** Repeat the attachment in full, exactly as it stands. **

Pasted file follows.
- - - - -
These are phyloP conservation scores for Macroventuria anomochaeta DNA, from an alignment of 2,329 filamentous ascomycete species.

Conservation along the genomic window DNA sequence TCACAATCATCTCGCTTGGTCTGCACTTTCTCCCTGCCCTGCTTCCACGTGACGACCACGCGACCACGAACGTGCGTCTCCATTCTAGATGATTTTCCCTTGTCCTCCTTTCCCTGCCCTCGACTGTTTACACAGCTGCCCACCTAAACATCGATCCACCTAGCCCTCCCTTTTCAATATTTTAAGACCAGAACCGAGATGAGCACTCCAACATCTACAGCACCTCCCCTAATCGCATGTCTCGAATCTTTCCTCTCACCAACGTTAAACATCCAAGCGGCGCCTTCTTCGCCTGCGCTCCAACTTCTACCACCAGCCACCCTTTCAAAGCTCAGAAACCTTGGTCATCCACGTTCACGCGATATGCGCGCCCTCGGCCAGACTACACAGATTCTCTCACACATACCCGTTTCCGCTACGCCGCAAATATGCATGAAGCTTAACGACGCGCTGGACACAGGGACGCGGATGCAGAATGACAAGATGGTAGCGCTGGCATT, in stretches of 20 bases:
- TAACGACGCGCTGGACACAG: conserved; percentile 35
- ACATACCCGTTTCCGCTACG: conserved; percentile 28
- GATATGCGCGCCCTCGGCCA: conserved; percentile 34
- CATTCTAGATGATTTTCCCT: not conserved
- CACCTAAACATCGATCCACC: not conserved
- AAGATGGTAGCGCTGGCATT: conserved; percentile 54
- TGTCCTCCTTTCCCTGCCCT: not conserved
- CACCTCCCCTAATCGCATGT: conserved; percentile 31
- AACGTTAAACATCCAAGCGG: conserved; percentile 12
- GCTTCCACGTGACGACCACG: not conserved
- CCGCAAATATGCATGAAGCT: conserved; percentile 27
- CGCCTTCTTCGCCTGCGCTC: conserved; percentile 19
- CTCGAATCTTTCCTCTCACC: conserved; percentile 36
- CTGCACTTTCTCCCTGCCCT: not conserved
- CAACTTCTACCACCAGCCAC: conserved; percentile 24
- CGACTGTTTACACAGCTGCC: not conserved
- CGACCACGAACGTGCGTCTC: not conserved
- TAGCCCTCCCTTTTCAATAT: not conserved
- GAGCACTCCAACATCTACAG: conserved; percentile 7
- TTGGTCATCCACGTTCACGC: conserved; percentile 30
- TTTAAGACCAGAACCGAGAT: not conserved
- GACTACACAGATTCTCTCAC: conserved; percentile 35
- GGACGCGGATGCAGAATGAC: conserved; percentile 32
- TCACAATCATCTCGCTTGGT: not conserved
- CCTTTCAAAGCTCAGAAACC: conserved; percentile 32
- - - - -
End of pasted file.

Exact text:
These are phyloP conservation scores for Macroventuria anomochaeta DNA, from an alignment of 2,329 filamentous ascomycete species.

Conservation along the genomic window DNA sequence TCACAATCATCTCGCTTGGTCTGCACTTTCTCCCTGCCCTGCTTCCACGTGACGACCACGCGACCACGAACGTGCGTCTCCATTCTAGATGATTTTCCCTTGTCCTCCTTTCCCTGCCCTCGACTGTTTACACAGCTGCCCACCTAAACATCGATCCACCTAGCCCTCCCTTTTCAATATTTTAAGACCAGAACCGAGATGAGCACTCCAACATCTACAGCACCTCCCCTAATCGCATGTCTCGAATCTTTCCTCTCACCAACGTTAAACATCCAAGCGGCGCCTTCTTCGCCTGCGCTCCAACTTCTACCACCAGCCACCCTTTCAAAGCTCAGAAACCTTGGTCATCCACGTTCACGCGATATGCGCGCCCTCGGCCAGACTACACAGATTCTCTCACACATACCCGTTTCCGCTACGCCGCAAATATGCATGAAGCTTAACGACGCGCTGGACACAGGGACGCGGATGCAGAATGACAAGATGGTAGCGCTGGCATT, in stretches of 20 bases:
- TAACGACGCGCTGGACACAG: conserved; percentile 35
- ACATACCCGTTTCCGCTACG: conserved; percentile 28
- GATATGCGCGCCCTCGGCCA: conserved; percentile 34
- CATTCTAGATGATTTTCCCT: not conserved
- CACCTAAACATCGATCCACC: not conserved
- AAGATGGTAGCGCTGGCATT: conserved; percentile 54
- TGTCCTCCTTTCCCTGCCCT: not conserved
- CACCTCCCCTAATCGCATGT: conserved; percentile 31
- AACGTTAAACATCCAAGCGG: conserved; percentile 12
- GCTTCCACGTGACGACCACG: not conserved
- CCGCAAATATGCATGAAGCT: conserved; percentile 27
- CGCCTTCTTCGCCTGCGCTC: conserved; percentile 19
- CTCGAATCTTTCCTCTCACC: conserved; percentile 36
- CTGCACTTTCTCCCTGCCCT: not conserved
- CAACTTCTACCACCAGCCAC: conserved; percentile 24
- CGACTGTTTACACAGCTGCC: not conserved
- CGACCACGAACGTGCGTCTC: not conserved
- TAGCCCTCCCTTTTCAATAT: not conserved
- GAGCACTCCAACATCTACAG: conserved; percentile 7
- TTGGTCATCCACGTTCACGC: conserved; percentile 30
- TTTAAGACCAGAACCGAGAT: not conserved
- GACTACACAGATTCTCTCAC: conserved; percentile 35
- GGACGCGGATGCAGAATGAC: conserved; percentile 32
- TCACAATCATCTCGCTTGGT: not conserved
- CCTTTCAAAGCTCAGAAACC: conserved; percentile 32